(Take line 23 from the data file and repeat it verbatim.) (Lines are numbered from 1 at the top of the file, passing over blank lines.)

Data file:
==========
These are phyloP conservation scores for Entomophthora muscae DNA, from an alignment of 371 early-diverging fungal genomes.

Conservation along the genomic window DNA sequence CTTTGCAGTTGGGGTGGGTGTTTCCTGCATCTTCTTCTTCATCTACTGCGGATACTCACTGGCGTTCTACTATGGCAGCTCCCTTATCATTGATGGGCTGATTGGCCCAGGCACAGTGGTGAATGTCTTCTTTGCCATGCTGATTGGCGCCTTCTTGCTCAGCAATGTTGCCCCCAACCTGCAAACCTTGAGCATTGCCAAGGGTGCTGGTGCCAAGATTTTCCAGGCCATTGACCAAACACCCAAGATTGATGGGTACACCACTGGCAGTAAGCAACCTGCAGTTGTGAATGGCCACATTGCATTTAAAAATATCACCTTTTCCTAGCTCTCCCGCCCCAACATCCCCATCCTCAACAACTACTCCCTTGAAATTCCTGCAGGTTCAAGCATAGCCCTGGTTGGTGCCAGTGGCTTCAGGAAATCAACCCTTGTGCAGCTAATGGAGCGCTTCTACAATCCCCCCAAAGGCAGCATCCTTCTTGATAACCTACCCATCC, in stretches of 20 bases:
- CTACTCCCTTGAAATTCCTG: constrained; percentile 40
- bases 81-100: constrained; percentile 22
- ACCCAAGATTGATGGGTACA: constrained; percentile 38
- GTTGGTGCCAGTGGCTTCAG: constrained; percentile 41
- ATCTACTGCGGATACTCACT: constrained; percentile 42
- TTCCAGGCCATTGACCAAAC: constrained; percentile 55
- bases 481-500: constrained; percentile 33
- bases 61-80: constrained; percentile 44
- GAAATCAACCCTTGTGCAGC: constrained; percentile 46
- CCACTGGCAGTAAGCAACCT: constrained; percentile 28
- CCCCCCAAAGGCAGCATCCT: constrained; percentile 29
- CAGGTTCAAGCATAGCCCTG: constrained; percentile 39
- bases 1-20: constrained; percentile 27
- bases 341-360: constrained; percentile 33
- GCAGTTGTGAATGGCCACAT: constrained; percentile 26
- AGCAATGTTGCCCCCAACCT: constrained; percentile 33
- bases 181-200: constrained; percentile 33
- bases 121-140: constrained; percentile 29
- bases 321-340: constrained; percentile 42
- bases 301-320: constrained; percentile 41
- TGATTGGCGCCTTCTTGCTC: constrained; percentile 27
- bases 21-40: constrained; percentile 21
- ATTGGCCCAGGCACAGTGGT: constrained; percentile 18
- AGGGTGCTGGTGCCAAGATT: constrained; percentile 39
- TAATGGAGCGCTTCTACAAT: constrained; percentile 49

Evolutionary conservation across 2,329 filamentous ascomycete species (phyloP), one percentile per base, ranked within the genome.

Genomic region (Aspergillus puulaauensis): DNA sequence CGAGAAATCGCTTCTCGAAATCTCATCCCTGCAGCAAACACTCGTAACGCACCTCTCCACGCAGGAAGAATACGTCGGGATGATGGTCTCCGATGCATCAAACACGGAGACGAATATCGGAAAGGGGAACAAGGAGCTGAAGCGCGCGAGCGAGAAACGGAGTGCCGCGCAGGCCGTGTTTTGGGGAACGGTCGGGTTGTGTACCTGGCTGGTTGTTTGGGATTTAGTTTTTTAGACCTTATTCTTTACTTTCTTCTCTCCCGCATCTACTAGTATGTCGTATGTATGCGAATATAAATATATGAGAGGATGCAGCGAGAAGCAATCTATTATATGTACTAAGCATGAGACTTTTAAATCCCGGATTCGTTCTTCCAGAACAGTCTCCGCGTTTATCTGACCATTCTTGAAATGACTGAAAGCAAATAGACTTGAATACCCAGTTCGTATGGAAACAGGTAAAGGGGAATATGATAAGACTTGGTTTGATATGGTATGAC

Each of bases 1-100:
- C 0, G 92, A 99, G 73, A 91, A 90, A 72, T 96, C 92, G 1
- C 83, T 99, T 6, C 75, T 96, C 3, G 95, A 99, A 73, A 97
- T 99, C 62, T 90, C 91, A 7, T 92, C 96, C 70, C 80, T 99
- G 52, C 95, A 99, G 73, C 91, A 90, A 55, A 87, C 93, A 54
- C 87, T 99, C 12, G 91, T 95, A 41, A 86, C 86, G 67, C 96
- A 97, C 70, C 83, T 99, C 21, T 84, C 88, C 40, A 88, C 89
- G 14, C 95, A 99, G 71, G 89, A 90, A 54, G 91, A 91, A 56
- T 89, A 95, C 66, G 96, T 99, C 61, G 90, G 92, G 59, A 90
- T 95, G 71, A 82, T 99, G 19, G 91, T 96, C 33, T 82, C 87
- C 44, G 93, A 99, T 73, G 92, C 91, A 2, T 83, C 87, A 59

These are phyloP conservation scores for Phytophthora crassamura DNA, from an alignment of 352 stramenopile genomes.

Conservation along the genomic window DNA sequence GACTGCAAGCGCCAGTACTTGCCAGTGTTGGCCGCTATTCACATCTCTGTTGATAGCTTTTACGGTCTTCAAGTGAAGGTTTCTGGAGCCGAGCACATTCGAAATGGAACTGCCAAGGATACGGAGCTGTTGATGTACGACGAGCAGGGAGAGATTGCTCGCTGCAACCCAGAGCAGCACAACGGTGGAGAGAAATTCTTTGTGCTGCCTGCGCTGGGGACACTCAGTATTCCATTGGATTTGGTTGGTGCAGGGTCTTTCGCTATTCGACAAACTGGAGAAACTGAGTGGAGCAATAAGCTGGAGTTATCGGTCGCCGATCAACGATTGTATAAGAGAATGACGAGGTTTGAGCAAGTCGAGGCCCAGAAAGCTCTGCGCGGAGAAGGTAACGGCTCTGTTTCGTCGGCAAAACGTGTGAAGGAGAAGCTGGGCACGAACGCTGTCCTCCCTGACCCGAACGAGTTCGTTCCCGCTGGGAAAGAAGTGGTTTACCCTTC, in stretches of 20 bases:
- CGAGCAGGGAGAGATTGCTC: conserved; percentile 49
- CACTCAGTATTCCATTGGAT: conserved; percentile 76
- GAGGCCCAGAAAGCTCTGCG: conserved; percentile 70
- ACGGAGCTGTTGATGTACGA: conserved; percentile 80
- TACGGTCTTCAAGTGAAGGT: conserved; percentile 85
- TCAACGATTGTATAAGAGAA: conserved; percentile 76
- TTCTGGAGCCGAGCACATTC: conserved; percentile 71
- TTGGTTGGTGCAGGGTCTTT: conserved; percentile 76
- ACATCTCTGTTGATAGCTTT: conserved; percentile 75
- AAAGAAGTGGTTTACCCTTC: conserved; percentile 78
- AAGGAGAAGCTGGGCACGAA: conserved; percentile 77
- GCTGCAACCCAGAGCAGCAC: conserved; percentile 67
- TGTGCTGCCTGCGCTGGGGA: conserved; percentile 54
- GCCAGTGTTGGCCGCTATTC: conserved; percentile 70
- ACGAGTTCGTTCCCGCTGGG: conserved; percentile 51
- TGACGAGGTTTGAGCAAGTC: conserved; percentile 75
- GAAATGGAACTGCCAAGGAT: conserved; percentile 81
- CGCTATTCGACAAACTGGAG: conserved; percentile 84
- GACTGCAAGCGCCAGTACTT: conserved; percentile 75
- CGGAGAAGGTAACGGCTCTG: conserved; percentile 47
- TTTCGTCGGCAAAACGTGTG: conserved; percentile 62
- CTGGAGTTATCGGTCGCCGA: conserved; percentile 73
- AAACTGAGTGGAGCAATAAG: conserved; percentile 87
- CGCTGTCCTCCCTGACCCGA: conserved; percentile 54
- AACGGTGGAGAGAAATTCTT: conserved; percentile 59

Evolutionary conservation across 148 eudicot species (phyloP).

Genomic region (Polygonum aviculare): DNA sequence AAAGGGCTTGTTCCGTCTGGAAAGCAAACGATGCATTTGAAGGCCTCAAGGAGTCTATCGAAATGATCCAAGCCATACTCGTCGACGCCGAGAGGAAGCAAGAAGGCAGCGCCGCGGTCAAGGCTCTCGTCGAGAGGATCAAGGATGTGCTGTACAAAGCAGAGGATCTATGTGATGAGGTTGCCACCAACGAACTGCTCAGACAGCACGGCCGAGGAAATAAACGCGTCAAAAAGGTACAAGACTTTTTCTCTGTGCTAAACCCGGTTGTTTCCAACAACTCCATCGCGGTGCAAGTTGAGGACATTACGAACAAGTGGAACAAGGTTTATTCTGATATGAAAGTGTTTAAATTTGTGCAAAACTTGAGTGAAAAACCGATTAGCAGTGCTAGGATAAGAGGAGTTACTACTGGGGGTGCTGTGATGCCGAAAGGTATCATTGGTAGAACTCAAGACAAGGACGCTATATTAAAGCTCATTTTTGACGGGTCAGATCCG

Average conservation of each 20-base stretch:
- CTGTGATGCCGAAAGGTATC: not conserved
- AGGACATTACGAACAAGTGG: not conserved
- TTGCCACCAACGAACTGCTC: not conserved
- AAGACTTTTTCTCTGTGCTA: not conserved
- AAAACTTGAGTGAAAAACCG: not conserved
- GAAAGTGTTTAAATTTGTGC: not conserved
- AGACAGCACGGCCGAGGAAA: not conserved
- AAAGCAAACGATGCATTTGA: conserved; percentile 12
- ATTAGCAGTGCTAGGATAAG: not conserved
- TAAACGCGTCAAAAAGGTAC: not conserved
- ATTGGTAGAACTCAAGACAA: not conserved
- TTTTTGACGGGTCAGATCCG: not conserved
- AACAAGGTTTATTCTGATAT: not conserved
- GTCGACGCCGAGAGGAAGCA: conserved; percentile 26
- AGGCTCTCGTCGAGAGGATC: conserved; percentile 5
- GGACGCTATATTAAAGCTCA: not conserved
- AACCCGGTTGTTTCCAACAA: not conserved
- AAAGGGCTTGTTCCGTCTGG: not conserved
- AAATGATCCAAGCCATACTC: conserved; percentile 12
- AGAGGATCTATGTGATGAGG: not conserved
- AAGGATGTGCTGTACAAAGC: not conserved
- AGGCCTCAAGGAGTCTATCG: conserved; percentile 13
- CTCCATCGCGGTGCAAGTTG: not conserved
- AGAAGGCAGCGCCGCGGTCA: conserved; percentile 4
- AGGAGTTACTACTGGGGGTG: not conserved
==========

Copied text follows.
- TGATTGGCGCCTTCTTGCTC: constrained; percentile 27